Finding what you’re good at…

We’ve all heard that expression “Do what you love” and the one that your work shouldn’t feel like work. Easier said than done, right?

do what you love

I’ve been struggling a lot with this lately.  I’ve become more aware of time, energy, and my happiness (and my husband’s).  I’ve been more aware of the importance of goal setting.  Which makes me think –  What do I really like to do? What passions me?  What would I love to do every day? Do I see myself doing what I’m currently doing for the rest of my life?  I’ve been teaching for 7 years.  It’s time for a change.

So what I’ve come up with after months of reflection and asking those who know me very well is that I’m an excellent planner.  It seems so natural and innate in me that I have glossed over this skill many times.  Sometimes it’s difficult to answer questions about yourself without seeing yourself from our outsider’s perspective.  It’s difficult to take a step back from yourself.

I love planning trips for my husband and myself.  I love planning our relatives and friends visits from abroad.  And parties – New Year’s Eve parties have become a tradition at our house until we decided spending Christmas in Mexico City and Acapulco may be a tad bit better than dealing with a Canadian winter.

I planned our wedding in Mexico while in Canada.  No, not your typical destination wedding, but a real Mexico City traditional Mexican wedding, and we brought 17 people with me from Canada (on two separate flights) and Norway.  I planned a week of tourist activities for my guests along with transportation, hotel, and food.  The ultimate compliment I heard was “This was a once in a life time experience”.  One day I should blog about our week long festivities.

I’m definitely a logistics person.  I know this has something to do with my personality too. I took a Myer’s-Briggs type assessment  once and the results showed that yes, indeed I am a planner.  So much so that if you give me an idea I’ve already see the end result and the different possible ways it could unravel.  Let me tell you, it’s a curse and a blessing.  Ask my husband, the dreamer.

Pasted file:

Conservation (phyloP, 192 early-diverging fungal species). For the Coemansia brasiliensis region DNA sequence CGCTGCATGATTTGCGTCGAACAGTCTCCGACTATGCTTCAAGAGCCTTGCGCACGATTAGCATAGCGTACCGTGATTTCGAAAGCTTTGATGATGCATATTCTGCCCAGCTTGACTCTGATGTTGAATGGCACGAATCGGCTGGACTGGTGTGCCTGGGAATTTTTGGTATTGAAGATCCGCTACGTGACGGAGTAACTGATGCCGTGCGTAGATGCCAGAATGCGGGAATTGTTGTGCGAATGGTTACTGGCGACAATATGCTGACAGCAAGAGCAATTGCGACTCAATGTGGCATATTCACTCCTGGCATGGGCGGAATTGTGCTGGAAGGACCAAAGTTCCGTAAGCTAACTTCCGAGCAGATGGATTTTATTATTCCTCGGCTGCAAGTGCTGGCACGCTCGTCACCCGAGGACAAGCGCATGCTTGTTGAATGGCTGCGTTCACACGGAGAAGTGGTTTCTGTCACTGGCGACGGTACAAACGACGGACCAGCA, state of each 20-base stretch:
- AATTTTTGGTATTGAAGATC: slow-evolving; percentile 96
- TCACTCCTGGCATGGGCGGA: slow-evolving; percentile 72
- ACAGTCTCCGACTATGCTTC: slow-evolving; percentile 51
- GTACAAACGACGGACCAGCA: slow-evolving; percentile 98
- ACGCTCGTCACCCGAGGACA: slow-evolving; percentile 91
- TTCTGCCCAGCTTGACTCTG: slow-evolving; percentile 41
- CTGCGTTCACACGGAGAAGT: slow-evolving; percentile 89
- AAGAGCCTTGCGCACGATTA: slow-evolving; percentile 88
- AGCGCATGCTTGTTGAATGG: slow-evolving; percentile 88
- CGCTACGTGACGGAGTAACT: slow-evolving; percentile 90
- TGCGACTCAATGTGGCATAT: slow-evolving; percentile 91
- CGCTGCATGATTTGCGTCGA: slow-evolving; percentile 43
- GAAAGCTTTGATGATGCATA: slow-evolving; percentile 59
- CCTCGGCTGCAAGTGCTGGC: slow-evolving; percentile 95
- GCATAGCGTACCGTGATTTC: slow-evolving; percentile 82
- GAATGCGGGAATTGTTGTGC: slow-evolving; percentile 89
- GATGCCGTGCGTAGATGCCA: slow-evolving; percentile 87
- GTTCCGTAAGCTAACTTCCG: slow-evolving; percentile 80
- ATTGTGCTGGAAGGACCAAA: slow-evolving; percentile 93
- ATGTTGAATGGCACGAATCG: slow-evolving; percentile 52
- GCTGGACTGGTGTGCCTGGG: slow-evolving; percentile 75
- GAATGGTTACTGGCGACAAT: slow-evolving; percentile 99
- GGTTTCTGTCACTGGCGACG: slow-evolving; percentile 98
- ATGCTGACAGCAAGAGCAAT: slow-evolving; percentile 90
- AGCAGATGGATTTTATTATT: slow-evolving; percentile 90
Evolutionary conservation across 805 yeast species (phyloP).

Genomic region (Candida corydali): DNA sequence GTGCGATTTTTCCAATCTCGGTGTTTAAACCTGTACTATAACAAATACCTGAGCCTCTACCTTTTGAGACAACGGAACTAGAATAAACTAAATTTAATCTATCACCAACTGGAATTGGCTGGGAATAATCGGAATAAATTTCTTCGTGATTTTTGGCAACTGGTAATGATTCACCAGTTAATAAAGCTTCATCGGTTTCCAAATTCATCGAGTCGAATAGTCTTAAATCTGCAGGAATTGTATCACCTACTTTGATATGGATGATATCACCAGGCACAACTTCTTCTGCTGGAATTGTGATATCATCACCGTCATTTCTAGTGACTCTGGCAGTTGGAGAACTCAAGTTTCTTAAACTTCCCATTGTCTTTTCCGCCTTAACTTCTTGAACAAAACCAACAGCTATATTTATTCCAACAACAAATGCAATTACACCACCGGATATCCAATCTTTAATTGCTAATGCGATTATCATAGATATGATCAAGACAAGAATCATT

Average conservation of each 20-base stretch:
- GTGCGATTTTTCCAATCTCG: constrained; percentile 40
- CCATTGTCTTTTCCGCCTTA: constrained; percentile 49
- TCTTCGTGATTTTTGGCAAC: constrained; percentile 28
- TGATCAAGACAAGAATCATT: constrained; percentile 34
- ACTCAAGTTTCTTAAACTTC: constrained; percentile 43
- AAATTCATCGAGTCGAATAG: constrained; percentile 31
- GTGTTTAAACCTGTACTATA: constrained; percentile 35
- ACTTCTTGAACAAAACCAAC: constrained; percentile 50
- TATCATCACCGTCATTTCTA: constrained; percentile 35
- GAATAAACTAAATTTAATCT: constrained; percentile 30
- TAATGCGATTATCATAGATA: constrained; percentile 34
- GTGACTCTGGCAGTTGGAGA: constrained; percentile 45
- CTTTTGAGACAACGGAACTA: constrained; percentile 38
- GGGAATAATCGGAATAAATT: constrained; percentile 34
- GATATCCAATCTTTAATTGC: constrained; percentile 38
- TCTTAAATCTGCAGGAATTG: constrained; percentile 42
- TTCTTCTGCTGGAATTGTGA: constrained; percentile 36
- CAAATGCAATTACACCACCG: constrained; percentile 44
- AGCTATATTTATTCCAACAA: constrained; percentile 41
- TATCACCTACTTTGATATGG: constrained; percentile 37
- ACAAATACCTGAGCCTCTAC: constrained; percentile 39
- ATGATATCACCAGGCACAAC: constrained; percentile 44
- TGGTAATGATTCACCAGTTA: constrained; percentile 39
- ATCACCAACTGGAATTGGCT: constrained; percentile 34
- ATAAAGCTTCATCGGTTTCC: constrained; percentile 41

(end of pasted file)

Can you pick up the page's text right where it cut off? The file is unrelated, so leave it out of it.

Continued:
This year I’m planning the following fun excursions:

a cottage weekend

2nd visit to NYC!

trip to Italy, Spain, and Austria

my Norwegian friends 1st visit to Canada

and I’ve been asked by a friend to plan her annual client appreciation conference. This will be mega cool.  Can’t wait to share more details about this here.

but the biggest thing I need to plan and sort is my life goals.  I think about this daily, but I haven’t put my thoughts on paper or onto a vision board.  It’s always more fun to plan a trip, a party or help someone is their problem, forever forgetting my own life needs some direction.  My discovery of the joy of pursuing planning whether it be logistics or event planning has set the wheels in motion. What’s the next step?






Twenty’s moving day is upon us!

Tomorrow is finally moving day for Twenty.

She’s apparently created spreadsheets of what will be in each car load, what she needs to buy, and her packing and unpacking timeline.  The truth is she has two car loads of stuff plus a bed frame and mattress to transport.

She’s been packed up for a few weeks, even moving half of her belongings into my basement.  I’ve been eyeing her curling iron every time I do my laundry with the hopes of testing it out.  Sadly, I never got the chance.  It’s probably for the best as my hair is too thick to hold a curl, and I’d just get frustrated. I digress . . .